Unit 8: 'Technology as Practice' within Musical, Multimedia and Performance Arts: Responses and revivifications of Ursula M. Franklin's Massey Lectures from 1989.


This is a practitioner’s lecture by composer/performer jessie marino where we will focus on some of her strategies for composing and performing works of ‘music’ which use extra-musical materials and try to wrangle technology as a form of magic. Extra-musical materials are defined as elements not specifically related to sound, which can be organized and manipulated in time, such as physical gesture, lighting, video, props, toys, everyday objects, etc. We will look at some current day and historical references of works which use extra-musical materials and the technology available at the time, to create bodies of work which are hard to pin down as purely ‘music’ and consider the influences that currently shifting social, economic and political models have on these new modes of multi-disciplinary performance.


My name is jessie marino, I am a composer, a performer and a multimedia artist from Long Island New York - since 2019 I have lived and worked as a freelance musician in Berlin Germany. I consider myself a practitioner of sound, multi-media, and performance arts and also a habitual of collector of technology, not in a fetishized “got to catch em all” kind of way - but rather as a kind of creative resuscitator of technologically “infirm” devices.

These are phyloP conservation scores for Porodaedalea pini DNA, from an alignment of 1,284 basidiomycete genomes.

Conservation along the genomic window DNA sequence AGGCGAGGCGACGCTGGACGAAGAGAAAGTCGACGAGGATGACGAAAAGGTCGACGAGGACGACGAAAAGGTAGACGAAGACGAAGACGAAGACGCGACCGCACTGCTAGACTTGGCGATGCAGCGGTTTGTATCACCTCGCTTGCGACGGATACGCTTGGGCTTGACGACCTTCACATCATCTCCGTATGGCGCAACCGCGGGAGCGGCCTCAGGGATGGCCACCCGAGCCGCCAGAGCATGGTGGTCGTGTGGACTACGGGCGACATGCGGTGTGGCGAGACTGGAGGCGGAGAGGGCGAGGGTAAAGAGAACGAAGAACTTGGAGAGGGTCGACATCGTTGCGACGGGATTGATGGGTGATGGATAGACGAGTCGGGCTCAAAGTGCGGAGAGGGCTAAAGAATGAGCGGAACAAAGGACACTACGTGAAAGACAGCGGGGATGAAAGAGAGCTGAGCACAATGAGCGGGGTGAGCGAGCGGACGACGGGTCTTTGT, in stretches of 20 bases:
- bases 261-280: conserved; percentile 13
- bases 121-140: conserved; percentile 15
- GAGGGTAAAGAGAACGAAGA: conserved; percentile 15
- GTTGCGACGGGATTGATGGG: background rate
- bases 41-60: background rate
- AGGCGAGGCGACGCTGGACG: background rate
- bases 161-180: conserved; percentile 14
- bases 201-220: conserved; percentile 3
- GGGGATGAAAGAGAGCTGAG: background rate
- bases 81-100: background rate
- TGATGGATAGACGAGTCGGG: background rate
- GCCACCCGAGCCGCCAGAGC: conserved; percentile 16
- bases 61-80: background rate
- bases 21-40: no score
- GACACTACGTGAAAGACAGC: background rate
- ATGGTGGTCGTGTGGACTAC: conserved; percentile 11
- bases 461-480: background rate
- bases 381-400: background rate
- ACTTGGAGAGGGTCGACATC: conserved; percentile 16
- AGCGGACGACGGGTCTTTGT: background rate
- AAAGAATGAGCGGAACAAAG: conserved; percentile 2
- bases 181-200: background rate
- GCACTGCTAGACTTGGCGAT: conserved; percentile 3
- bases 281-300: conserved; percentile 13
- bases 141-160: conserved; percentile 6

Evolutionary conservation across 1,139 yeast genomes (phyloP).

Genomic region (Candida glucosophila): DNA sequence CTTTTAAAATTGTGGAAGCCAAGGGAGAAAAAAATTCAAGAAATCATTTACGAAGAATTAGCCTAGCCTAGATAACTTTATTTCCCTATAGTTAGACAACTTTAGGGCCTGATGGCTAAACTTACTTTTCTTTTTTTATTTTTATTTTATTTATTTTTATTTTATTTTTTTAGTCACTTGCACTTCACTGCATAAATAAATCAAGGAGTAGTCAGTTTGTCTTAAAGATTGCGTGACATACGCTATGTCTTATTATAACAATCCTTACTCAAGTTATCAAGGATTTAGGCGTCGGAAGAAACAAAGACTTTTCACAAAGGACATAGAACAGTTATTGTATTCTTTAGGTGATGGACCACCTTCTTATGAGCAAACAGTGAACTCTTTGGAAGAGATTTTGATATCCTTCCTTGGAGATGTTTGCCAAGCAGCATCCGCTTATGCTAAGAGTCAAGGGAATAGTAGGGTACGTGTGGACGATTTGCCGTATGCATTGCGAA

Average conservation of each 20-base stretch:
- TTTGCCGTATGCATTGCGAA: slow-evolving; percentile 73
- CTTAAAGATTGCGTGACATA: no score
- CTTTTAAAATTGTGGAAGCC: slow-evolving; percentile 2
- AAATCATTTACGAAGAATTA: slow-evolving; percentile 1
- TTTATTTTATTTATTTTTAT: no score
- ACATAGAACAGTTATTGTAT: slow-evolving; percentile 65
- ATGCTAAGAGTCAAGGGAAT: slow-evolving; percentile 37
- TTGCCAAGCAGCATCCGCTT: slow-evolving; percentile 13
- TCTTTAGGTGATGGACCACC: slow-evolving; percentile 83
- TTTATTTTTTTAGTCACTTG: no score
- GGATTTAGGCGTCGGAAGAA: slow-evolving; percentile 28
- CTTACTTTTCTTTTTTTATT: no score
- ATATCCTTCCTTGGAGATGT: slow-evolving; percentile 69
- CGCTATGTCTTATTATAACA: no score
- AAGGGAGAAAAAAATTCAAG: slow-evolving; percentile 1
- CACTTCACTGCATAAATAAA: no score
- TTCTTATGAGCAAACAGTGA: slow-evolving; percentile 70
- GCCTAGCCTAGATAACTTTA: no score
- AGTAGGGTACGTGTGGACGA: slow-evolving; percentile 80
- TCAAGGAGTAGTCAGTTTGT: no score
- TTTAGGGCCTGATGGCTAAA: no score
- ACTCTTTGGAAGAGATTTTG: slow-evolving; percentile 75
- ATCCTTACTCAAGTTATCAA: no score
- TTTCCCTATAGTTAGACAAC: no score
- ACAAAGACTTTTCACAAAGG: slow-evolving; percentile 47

When I lived in Palo Alto CA, I made weekly trips to the local second-hand near my home, hunting for audio/visual devices which were left at the curbside. These devices were considered by the Silicon Valley Slingers to be defunct or dead, not because they wouldn’t turn on, or show any other indications of quote, unquote “life”, but because they were outdated models which had been supplanted by “better” “newer” “more efficient” sibling-devices.

Because this series of lectures and classes are organized as an extension of HMFT-Hamburgs MUTOR lectures which addressed a broad range of topics in relation to Music Technology, today I want to discuss some thoughts about creative uses and definitions of technology, pseudo-realistic implementations of this technology in our current cultural landscape and give examples of how some of my favorite musical, multimedia and performance artists have used the tools of these technologies differently.

In preparing for this class, I found a wonderful set of five lectures given by Ursula M. Franklin as a part of the Massey Lecture Series in Toronto CA in 19891. Ursula Franklin was an experimental physicist, a Quaker, a feminist, a Holocaust survivor, a professor at the University of Toronto, a human rights and anti-war activist, and a wonderful writer and thinker on how technology has effected the political, social and cultural sectors. I will keep coming back to Ms. Franklins words in my own lecture and will use audio clips as revivifications of Ms. Franklin’s voice from her 1989 lectures titled “The Real World of Technology”. These lectures from over 30 years ago, I feel, are still prescient to our time, and I find it important since we indeed have the technological capacity to hear these words from their originator, that I’d like to indulge in the opportunity to provide you, the listener, with an additional sense of Ms. Franklin’s identity and politics through an auditory medium.